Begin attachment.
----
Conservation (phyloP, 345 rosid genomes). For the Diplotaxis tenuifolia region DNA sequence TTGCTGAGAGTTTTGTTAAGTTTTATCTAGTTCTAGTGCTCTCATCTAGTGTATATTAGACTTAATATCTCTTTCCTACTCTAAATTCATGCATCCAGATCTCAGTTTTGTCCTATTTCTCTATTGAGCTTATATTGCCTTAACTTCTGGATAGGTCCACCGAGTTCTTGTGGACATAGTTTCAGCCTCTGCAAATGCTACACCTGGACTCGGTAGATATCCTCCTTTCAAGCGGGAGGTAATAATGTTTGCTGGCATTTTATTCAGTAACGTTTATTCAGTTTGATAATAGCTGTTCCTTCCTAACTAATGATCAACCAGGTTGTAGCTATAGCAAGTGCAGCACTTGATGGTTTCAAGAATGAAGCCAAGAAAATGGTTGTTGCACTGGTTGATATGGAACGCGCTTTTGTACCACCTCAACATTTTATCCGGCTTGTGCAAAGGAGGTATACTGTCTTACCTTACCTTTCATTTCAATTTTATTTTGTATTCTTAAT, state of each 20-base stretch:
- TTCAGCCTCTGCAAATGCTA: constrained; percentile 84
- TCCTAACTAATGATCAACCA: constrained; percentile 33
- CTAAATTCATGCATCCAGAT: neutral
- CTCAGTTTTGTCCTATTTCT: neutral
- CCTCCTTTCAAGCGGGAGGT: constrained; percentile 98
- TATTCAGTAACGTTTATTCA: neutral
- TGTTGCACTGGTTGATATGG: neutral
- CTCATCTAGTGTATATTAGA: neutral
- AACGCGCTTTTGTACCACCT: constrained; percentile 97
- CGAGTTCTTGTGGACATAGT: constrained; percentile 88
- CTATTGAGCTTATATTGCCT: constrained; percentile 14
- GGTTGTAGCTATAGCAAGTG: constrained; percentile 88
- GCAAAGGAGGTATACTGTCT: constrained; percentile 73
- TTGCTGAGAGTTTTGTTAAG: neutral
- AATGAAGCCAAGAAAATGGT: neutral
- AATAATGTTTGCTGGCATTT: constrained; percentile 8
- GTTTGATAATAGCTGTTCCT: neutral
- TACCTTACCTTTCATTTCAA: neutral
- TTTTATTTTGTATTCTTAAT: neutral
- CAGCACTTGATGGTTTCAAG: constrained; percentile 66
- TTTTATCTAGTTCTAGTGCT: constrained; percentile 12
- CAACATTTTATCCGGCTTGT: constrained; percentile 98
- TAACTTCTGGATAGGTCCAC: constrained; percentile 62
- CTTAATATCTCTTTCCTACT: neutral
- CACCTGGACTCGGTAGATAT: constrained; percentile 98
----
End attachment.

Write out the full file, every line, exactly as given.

Conservation (phyloP, 345 rosid genomes). For the Diplotaxis tenuifolia region DNA sequence TTGCTGAGAGTTTTGTTAAGTTTTATCTAGTTCTAGTGCTCTCATCTAGTGTATATTAGACTTAATATCTCTTTCCTACTCTAAATTCATGCATCCAGATCTCAGTTTTGTCCTATTTCTCTATTGAGCTTATATTGCCTTAACTTCTGGATAGGTCCACCGAGTTCTTGTGGACATAGTTTCAGCCTCTGCAAATGCTACACCTGGACTCGGTAGATATCCTCCTTTCAAGCGGGAGGTAATAATGTTTGCTGGCATTTTATTCAGTAACGTTTATTCAGTTTGATAATAGCTGTTCCTTCCTAACTAATGATCAACCAGGTTGTAGCTATAGCAAGTGCAGCACTTGATGGTTTCAAGAATGAAGCCAAGAAAATGGTTGTTGCACTGGTTGATATGGAACGCGCTTTTGTACCACCTCAACATTTTATCCGGCTTGTGCAAAGGAGGTATACTGTCTTACCTTACCTTTCATTTCAATTTTATTTTGTATTCTTAAT, state of each 20-base stretch:
- TTCAGCCTCTGCAAATGCTA: constrained; percentile 84
- TCCTAACTAATGATCAACCA: constrained; percentile 33
- CTAAATTCATGCATCCAGAT: neutral
- CTCAGTTTTGTCCTATTTCT: neutral
- CCTCCTTTCAAGCGGGAGGT: constrained; percentile 98
- TATTCAGTAACGTTTATTCA: neutral
- TGTTGCACTGGTTGATATGG: neutral
- CTCATCTAGTGTATATTAGA: neutral
- AACGCGCTTTTGTACCACCT: constrained; percentile 97
- CGAGTTCTTGTGGACATAGT: constrained; percentile 88
- CTATTGAGCTTATATTGCCT: constrained; percentile 14
- GGTTGTAGCTATAGCAAGTG: constrained; percentile 88
- GCAAAGGAGGTATACTGTCT: constrained; percentile 73
- TTGCTGAGAGTTTTGTTAAG: neutral
- AATGAAGCCAAGAAAATGGT: neutral
- AATAATGTTTGCTGGCATTT: constrained; percentile 8
- GTTTGATAATAGCTGTTCCT: neutral
- TACCTTACCTTTCATTTCAA: neutral
- TTTTATTTTGTATTCTTAAT: neutral
- CAGCACTTGATGGTTTCAAG: constrained; percentile 66
- TTTTATCTAGTTCTAGTGCT: constrained; percentile 12
- CAACATTTTATCCGGCTTGT: constrained; percentile 98
- TAACTTCTGGATAGGTCCAC: constrained; percentile 62
- CTTAATATCTCTTTCCTACT: neutral
- CACCTGGACTCGGTAGATAT: constrained; percentile 98